A detailof the digital collage BE by Emanuele Bertoli. Photograph RB
A detail from the digital collage BE by Emanuele Bertoli aka BE. Photograph: RB

Images in this post are considered to be in the public domain since found on the web and media therefore supposed to be copyright-free images – it’s not intended from the author of the post to violate any copyright right infringement laws, or to offend anyone; in the case you advise a violation, would you advise me and I’ll promptly remove them. The post it’s also an expression of my personal opinion. 


The company that invented the iPhone — two decades too early.

You’ve probably never heard of General Magic, but in Silicon Valley the company is a legend. An Apple spin off in 1990 with most of the original Mac team on board and a brave new product idea: a portable gadget they called “personal communicator”.

Connected to a telephone socket, it could manage e-mails, dial phone numbers and even send SMS, like instant messages, complete with emoji and stickers.

Provided with an app store equipped with games, music and downloadable programs that could do things like check stock prices and keep track of expenses.

In the original Vision he could take pictures with an accessory (optional). There was also a prototype with a TOUCH SCREEN that could make cell phone calls and surf the web wirelessly, then embryonic. In other words, General Magic pulled out of his proverbial hat the technological equivalent of a working iPhone, a decade before Apple started working on the real one. Shortly after, General Magic himself disappeared.

The early ’90s iphone story

Fueled by hugely positive press, General Magic’s concept IPO in 1995, the first of its kind, raised $96 million before the product had been launched. The stock nearly doubled on the first day, closing at over $26 per share. By 1999, the stock had plunged to $1.38.

Money wasn’t an issue the early ’90s iPHONE were super founded!

General Magic had its origins in Marc Porat convincing Apple CEO John Sculley in the late eighties to spin off a new division to invent an early prototype of the smart phone. Under Sculley’s leadership, Apple developed General Magic’s operations.

A spin off of APPLE … can you imagine … WoW

“I came to Apple in 1988 and remember one of the first things I said to Sculley was that Apple had no future unless they did something beyond the computer,” Porat recalled. “They were so insecure and chaotic and dysfunctional that we [General Magic] were able to work our way through and recruit amazing people.”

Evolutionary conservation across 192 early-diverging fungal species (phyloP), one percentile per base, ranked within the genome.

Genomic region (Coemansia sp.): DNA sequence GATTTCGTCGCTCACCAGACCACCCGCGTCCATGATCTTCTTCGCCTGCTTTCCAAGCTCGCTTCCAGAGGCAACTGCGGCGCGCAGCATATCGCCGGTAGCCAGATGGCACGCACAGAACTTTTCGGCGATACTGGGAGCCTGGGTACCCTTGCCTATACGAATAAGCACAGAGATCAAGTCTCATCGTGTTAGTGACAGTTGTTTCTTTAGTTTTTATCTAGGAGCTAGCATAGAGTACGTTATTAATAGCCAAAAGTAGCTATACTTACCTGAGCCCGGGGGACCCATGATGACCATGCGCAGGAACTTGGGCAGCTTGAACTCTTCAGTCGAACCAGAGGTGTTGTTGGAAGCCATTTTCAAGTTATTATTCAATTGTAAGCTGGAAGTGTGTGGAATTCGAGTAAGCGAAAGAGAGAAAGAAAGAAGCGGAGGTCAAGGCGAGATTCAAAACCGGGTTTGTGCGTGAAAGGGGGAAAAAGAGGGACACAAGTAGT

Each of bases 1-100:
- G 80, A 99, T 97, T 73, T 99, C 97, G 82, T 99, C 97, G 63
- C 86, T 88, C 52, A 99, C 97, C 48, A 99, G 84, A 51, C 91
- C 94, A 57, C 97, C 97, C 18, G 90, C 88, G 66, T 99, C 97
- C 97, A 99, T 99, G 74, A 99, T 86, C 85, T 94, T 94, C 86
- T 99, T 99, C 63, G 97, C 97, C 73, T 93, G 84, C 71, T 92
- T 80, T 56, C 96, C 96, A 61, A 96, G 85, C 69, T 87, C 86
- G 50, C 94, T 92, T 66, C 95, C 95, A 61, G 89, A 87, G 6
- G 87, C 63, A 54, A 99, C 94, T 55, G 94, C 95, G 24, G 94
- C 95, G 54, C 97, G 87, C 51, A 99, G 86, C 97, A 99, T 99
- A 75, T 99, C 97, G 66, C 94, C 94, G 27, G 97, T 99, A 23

The team who invented the future … today are considered some of the best and brightest minds in business and technology.

The 98% of the world’s smartphone market can be traced back to two people who sat no more than 10 feet apart at a company called General Magic? That’s Tony Fadell and Andy Rubin, in case you were wondering.

So too in that office sat the founder of eBay Pierre Omidyar, the original Macintosh engineer Andy Hertzfeld, their head of marketing Joanna Hoffman (played by Kate Winslet in the Steve Jobs movie), Kevin Lynch aka the man behind the Apple Watch, the former CTO of the USA Megan Smith and a host of names who went on to great success and today are considered some of the best and brightest minds in business and technology.

Such an AMAZING team again and again WoW so what went wrong?

General Magic had what it takes to become a very successful company, a BIG TECH like APPLE to MICROSOFT, so money, the right partners a great team, what went wrong?

the General Magic original logo

“Simply” the fact that the CEO was not able to be faithful to the original vision, letting himself be distracted by the good intentions of his stakeholders.

The Vision is so important that only those who are able to be faithful to it to the end and uncompromisingly succeed as Steve Jobs has shown, but that’s another story that hopefully many future CEO’s will be able to repeat in the future, and for one time, why not also in the old EU continent.


The story is now available also in movie and always remember:

The best way to predict the future is to invent it.

Alan Kay

©2020emanuelebertoli  Images in this post are considered to be in the public domain since found on the web and media therefore supposed to be copyright-free images – it’s not intended from the author of the post to violate any copyright right infringement laws, or to offend anyone; in the case you advise a violation, would you advise me and I’ll promptly remove them. The post it’s also an expression of my personal opinion, and do not intend as well to have any commercial purpose

AI and the Blockchain


Freely inspired from the article of Youval Noah Harari with my opinions

Yuval Noah Harari is a historian and philosopher at the Hebrew University of Jerusalem and the author of 21 Lessons for the 21st Century.

Artificial intelligence could erase many practical advantages of democracy, and erode the ideals of liberty and equality. It will further concentrate power among small elite of Corporate and Government Agencies.

Artificial Intelligence, If chess is our canary in the coal mine, we have been duly warned that the canary is dying

I. The Growing Fear of Irrelevance

There is nothing inevitable about democracy. For all the success that democracies have had over the past century or more, they are blips in history. Monarchies, oligarchies, and other forms of authoritarian rule have been far more common modes of human governance.